Global Investing

A Plan B for Argentina

What’s Argentina’s Plan B?

President Cristina Fernandez de Kirchner has said she will sell the presidential palace in Buenos Aires, if need be, to keep paying creditors who agreed to restructure the country’s debts.  But it may not come to that. Warning: this is a complicated saga with very interesting twists.

A pair of hedge fund litigants demanding $1.3 billion in payments and a New York court are making it hard for Kirchner to keep paying international bondholders. But she might contemplate asking those existing creditors to swap into Argentine law bonds, to which the writ of the New York court will not extend.

First some background. Argentina is due to pay bond coupons this week and in June. Looks like the hedge funds will decline the payment proposal Argentina made last week; this could lead to a default.

Most investors reckon this week’s payment is safe and that the crash will fall in June.  Argentina pleaded in the NY court that its own laws prohibit it from paying more to the hedge funds than it pays other creditors. Out of court it is less polite, calling the two hedge funds vultures. See here for more.

So, back to a putative Plan B. Deputy President Amado Boudou said this weekend Argentina would find a way to pay the exchange creditors irrespective of the outcome of the court hearing. That has supported bond prices. But it also suggests he may resort to local law bonds. That option, in principle, may look attractive to creditors who might otherwise find themselves holding defaulted debt again. In reality, the switch may be tough to do. Why? Here’s what Stuart Culverhouse, head of research at Exotix in London says:

European banks: slow progress

The Cypriot crisis, stemming essentially from a banking malaise, reminds us that Europe’s banking woes are far from over. In fact, Stephen Jen and Alexandra Dreisin at SLJ Macro Partners posit in a note on Monday that five years into the crisis, European banks have barely carried out any deleveraging. A look at their loan-to-deposit ratios  (a measure of a bank’s liquidity, calculated by dividing total outstanding loans by total deposits) remain at an elevated 1.15. That’s 60 percent higher than U.S. banks which went into the crisis with a similar LTD ratio but which have since slashed it to 0.7.

It follows therefore that if bank deleveraging really gets underway in Europe, lending will be curtailed further, notwithstanding central bankers’ easing efforts. So the economic recession is likely to be prolonged further. Jen and Dreisin write:

We hope that European banks can do this sooner rather than later, but fear that bank deleveraging in Europe is unavoidable and will pose a powerful headwind for the economy… Assuming that European banks, over the coming years, reduce their LTD ratio from the current level of 1.15 to the level in the U.S. of 0.72, there would be a 60% reduction in cross-border lending, assuming deposits don’t rise… This would translate into total cuts in loans of some $7.3 trillion.

Asia’s credit explosion

Whatever is happening to all those Asian savers? Apparently they are turning into big time borrowers.

RBS contends in a note today that in a swathe of Asian countries (they exclude China and South Korea) bank deposits are not keeping pace with credit which has expanded in the past three years by up to 40 percent.

Some of this clearly is down to slowing exports and a greater focus on the domestic consumer.  Credit levels are also rising overall in these economies because of borrowing for big infrastructure projects.  But there are signs too that credit conditions are too loose.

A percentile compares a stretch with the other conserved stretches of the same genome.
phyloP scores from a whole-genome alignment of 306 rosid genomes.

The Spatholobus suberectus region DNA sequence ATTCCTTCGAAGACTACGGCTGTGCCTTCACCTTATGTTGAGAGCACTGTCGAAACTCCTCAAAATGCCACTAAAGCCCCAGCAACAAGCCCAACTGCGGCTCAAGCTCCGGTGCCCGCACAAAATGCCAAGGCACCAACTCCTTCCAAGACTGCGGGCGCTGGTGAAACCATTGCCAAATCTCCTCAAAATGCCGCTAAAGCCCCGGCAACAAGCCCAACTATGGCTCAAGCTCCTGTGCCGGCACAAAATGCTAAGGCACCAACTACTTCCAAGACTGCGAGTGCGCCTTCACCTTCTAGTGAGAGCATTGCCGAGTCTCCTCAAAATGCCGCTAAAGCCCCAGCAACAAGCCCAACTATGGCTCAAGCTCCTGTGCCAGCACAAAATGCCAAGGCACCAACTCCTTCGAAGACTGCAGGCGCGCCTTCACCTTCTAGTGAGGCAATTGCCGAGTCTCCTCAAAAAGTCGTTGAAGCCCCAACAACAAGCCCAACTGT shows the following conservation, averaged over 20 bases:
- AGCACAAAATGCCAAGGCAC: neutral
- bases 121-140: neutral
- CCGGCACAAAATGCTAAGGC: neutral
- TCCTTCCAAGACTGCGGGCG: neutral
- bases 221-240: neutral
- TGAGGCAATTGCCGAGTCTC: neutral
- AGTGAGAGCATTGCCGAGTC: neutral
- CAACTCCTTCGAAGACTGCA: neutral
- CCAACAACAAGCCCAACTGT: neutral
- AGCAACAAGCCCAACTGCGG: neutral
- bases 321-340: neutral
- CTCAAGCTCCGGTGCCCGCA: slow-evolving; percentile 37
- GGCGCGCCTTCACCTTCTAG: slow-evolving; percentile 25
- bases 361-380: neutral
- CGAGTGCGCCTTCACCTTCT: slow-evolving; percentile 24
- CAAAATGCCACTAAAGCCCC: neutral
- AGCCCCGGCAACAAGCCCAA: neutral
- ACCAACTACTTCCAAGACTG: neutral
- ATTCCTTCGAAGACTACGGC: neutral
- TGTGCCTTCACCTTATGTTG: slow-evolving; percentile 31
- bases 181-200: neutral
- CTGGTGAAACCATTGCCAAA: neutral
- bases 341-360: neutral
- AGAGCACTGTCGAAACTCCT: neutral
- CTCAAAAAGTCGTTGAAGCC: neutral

Rand: the only way is south

Any hopes of policy support for the rand from the South African Reserve Bank (SARB) have vanished.  The currency fell 1 percent after yesterday’s SARB meeting where  Governor Gill Marcus made it clear she would not be standing in the way of the rand’s move south. It is now trading at 9.32 per dollar.

More losses look likely, especially if foreign bond investors throw in the towel, a move which analysts at Societe Generale liken to “the market equivalent of a volcanic eruption”. Foreigners, after all, own more than 36 percent of the 1 trillion-rand market in local currency sovereign bonds.

Bearishness appears to have escalated since a Reuters poll of 32 analysts conducted in early-March.  Back then the mean forecast for the rand’s exchange rate in a month’s time was 8.94 per dollar, the poll found.  The 12-month mean forecast was for 8.787.

Dollar drags emerging local debt into red

Victims of the dollar’s strength are piling up.

Total returns on emerging market local currency bonds dipped into the red for the first time this year, according to data from JPMorgan which compiles the flagship GBI-EM global diversified index of domestic emerging debt. While the EMBI Global index of sovereign dollar debt has already taken a hit the rise in U.S. yields, local bonds’ problems are down to how EM currencies are performing against the dollar.

JPMorgan points out that while bond returns in local currency terms, from carry and duration, are a decent 1 percent, that has been negated by the 1.3 percent loss on the currency side. With the dollar on the rampage of late  (it’s up almost 4 percent in 2013 against a grouping of major world currencies) that’s unsurprising. But a closer look at the data reveals that much of the loss is down to three underperforming markets — South Africa, Hungary and Poland. These have dragged down overall returns even though Asian and Latin American currencies have done quite well.

The graphic below shows South African local debt bringing up the bottom of the table, with the FX component of returns at around minus 9 percent  In rand terms however the return is still in positive territory, but only just. Hungary and Poland fare only slightly better.

Using sterling to buy emerging markets

Sterling looks likely to be one of this year’s big G10 currency casualties (the other being  yen).  Having lost 7 percent against the dollar and 5.5 percent to the euro so far this year on fear of a British triple-dip recession, sterling probably has further to fall.  (see here for my colleague Anirban Nag’s take on sterling’s outlook).